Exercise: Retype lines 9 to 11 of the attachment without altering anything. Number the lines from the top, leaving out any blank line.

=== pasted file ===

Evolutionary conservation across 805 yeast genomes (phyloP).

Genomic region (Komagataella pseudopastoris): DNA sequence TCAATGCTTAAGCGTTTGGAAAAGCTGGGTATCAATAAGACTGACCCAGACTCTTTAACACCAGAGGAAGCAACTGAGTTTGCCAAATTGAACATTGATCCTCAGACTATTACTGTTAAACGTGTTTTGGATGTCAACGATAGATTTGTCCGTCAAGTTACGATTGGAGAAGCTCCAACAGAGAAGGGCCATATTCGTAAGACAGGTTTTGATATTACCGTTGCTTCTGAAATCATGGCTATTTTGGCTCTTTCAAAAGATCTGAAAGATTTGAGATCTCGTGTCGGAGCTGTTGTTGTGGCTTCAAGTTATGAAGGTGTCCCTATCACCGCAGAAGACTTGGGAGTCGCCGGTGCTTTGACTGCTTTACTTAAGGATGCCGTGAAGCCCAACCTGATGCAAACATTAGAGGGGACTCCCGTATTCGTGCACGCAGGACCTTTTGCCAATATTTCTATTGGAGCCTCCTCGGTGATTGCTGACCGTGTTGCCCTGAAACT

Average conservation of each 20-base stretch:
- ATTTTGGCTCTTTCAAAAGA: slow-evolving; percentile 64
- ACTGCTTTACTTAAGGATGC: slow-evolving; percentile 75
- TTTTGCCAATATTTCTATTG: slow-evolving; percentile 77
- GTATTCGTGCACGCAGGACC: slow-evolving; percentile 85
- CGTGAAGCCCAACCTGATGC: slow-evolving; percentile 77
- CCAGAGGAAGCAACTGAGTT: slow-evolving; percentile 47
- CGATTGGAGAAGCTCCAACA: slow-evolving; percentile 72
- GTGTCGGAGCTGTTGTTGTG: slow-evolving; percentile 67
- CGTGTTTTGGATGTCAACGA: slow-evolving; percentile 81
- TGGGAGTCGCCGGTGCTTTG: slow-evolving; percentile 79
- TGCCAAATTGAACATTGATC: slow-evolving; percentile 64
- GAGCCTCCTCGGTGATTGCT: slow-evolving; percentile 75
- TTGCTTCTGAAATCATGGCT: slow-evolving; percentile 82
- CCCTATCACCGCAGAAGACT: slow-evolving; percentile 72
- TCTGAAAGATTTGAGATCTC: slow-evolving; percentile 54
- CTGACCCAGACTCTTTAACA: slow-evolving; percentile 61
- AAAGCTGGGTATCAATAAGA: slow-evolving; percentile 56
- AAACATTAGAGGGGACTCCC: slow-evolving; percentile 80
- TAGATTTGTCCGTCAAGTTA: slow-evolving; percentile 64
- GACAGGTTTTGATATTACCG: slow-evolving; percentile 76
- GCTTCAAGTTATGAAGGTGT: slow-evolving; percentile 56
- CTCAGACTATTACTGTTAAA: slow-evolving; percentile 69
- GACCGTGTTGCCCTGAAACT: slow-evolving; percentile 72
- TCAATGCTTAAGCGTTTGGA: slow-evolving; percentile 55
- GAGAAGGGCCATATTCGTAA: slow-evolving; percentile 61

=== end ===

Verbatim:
- CCAGAGGAAGCAACTGAGTT: slow-evolving; percentile 47
- CGATTGGAGAAGCTCCAACA: slow-evolving; percentile 72
- GTGTCGGAGCTGTTGTTGTG: slow-evolving; percentile 67